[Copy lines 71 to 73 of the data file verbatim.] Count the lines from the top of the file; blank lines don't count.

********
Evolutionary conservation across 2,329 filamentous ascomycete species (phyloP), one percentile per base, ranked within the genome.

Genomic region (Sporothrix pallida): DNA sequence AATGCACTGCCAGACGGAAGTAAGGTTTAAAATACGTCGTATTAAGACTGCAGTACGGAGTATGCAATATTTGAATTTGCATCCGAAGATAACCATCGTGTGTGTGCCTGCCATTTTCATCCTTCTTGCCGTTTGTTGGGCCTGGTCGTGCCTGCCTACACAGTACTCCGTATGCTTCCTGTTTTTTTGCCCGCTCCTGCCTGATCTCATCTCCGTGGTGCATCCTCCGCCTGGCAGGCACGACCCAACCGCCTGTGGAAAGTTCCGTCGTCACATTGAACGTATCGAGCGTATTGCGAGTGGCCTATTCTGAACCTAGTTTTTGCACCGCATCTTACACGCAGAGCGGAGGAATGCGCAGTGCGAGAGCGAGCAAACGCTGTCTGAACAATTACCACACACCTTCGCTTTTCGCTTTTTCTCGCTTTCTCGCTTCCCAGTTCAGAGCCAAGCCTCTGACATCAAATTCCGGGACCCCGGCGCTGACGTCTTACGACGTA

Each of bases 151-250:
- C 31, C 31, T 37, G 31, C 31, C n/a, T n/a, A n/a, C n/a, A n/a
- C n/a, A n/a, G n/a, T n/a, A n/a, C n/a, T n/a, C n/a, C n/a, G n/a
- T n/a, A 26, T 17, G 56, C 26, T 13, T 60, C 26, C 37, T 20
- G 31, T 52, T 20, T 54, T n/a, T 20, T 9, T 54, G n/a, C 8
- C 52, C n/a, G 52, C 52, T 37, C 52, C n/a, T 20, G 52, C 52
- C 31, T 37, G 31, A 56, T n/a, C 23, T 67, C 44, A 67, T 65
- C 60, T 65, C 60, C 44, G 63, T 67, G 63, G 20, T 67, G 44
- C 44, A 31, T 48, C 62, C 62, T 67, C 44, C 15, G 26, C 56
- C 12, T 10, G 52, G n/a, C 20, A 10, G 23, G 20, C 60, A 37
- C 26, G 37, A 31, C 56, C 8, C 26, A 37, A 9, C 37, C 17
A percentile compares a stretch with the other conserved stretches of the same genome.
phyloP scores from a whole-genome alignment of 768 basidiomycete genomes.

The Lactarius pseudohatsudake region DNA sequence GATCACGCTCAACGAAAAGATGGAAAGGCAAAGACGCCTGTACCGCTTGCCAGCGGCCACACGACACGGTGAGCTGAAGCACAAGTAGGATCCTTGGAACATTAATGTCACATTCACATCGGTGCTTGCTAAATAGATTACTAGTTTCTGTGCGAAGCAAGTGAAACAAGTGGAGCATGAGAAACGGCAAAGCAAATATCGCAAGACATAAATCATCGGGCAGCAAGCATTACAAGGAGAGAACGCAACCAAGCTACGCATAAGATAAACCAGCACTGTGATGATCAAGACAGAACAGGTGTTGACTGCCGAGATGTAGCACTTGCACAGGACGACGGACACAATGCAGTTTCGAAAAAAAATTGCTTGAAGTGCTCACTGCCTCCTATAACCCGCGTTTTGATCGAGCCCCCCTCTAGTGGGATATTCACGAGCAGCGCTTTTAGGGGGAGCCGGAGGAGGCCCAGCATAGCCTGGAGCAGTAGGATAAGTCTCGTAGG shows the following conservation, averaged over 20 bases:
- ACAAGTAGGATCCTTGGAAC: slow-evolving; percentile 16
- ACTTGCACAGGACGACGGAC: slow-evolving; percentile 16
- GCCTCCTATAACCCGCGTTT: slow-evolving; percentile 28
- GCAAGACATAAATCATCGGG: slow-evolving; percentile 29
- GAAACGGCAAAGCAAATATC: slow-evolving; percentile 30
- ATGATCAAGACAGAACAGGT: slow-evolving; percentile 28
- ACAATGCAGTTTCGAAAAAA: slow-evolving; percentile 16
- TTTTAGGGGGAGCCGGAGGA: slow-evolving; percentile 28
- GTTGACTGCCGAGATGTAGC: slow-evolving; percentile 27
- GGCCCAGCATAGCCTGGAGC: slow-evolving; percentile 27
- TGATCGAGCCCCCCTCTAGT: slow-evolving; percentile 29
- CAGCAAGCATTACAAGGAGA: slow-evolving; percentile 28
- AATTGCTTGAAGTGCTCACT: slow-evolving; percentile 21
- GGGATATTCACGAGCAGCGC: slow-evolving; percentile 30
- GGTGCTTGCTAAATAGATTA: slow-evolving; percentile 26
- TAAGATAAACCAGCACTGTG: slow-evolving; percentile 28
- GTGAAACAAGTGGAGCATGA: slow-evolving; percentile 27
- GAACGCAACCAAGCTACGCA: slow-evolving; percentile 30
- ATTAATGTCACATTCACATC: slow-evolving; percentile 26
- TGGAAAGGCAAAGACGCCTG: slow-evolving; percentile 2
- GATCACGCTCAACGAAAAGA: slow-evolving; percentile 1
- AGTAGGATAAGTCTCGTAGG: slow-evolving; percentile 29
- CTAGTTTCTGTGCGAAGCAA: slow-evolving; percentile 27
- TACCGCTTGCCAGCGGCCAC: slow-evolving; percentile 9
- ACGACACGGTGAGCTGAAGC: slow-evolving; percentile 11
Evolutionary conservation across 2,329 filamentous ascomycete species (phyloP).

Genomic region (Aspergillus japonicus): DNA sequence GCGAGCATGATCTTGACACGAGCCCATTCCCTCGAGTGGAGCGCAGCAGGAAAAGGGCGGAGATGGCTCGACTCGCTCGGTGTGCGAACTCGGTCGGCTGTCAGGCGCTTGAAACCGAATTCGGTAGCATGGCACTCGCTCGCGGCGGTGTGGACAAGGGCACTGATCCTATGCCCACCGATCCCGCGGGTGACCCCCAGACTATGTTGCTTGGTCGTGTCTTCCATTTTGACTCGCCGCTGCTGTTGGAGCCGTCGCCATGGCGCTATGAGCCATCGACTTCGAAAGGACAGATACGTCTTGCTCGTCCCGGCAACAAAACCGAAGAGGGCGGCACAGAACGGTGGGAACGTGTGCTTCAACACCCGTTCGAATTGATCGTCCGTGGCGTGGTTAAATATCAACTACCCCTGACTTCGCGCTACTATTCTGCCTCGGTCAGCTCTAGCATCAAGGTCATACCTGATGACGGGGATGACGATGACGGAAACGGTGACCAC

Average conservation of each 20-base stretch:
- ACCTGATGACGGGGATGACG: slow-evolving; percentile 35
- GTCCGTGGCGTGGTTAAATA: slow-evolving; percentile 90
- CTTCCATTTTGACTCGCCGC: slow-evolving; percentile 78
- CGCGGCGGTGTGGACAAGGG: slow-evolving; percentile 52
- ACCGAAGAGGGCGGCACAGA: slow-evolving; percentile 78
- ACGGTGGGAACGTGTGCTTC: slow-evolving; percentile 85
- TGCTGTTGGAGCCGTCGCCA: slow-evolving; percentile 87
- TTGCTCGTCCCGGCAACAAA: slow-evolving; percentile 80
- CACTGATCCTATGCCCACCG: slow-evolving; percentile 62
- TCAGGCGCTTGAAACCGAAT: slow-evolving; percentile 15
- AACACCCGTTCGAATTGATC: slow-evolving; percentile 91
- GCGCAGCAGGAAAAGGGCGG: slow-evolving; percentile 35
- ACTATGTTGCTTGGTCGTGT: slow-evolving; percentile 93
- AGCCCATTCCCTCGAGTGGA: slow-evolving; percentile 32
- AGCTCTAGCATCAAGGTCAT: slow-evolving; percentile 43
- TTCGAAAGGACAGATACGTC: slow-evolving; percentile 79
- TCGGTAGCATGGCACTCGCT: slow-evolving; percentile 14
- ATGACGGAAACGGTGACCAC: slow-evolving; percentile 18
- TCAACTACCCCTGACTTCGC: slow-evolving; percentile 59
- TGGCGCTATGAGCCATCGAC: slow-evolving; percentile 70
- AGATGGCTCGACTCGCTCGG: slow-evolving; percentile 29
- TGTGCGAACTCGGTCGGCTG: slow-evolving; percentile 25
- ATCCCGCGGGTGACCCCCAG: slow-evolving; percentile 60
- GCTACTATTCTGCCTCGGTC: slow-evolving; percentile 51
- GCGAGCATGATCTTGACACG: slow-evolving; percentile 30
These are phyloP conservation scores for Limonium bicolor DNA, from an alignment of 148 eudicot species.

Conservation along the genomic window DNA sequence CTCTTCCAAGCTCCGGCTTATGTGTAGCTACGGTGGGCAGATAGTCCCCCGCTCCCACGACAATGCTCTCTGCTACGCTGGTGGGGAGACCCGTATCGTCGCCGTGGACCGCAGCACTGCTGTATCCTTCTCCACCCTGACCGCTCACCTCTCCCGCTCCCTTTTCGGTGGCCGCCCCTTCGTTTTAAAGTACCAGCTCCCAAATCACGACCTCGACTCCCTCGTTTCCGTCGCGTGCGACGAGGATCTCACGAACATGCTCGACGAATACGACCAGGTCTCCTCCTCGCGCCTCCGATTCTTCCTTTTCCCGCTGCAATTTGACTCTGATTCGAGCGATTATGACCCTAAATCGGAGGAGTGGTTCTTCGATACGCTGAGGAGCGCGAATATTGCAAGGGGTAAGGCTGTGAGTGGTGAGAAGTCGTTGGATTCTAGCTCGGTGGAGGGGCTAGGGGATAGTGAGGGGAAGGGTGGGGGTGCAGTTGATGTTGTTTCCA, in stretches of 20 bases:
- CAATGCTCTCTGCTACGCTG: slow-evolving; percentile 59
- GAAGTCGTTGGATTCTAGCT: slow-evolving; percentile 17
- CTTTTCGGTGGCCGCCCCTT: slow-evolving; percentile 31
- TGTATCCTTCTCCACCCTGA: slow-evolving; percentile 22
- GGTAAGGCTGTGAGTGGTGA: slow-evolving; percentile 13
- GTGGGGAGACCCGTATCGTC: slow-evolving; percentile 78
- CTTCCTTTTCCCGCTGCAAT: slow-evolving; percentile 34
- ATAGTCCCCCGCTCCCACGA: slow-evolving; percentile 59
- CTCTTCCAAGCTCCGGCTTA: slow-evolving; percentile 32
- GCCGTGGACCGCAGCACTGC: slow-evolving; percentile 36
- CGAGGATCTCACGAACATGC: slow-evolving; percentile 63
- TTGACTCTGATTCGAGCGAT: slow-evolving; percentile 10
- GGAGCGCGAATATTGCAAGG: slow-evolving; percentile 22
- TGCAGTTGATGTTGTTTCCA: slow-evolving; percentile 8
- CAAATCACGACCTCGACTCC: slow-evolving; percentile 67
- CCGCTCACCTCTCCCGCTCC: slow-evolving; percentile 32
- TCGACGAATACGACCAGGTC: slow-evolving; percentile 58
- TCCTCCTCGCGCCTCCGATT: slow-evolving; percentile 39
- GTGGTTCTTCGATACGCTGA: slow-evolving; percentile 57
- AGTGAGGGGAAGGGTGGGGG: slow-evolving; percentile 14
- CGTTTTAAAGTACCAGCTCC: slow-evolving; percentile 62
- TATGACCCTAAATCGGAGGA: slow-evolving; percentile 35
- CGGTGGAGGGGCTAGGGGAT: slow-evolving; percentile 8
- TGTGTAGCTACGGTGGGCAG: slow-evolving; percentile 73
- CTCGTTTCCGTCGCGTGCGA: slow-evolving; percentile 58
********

Conservation along the genomic window DNA sequence CTCTTCCAAGCTCCGGCTTATGTGTAGCTACGGTGGGCAGATAGTCCCCCGCTCCCACGACAATGCTCTCTGCTACGCTGGTGGGGAGACCCGTATCGTCGCCGTGGACCGCAGCACTGCTGTATCCTTCTCCACCCTGACCGCTCACCTCTCCCGCTCCCTTTTCGGTGGCCGCCCCTTCGTTTTAAAGTACCAGCTCCCAAATCACGACCTCGACTCCCTCGTTTCCGTCGCGTGCGACGAGGATCTCACGAACATGCTCGACGAATACGACCAGGTCTCCTCCTCGCGCCTCCGATTCTTCCTTTTCCCGCTGCAATTTGACTCTGATTCGAGCGATTATGACCCTAAATCGGAGGAGTGGTTCTTCGATACGCTGAGGAGCGCGAATATTGCAAGGGGTAAGGCTGTGAGTGGTGAGAAGTCGTTGGATTCTAGCTCGGTGGAGGGGCTAGGGGATAGTGAGGGGAAGGGTGGGGGTGCAGTTGATGTTGTTTCCA, in stretches of 20 bases:
- CAATGCTCTCTGCTACGCTG: slow-evolving; percentile 59
- GAAGTCGTTGGATTCTAGCT: slow-evolving; percentile 17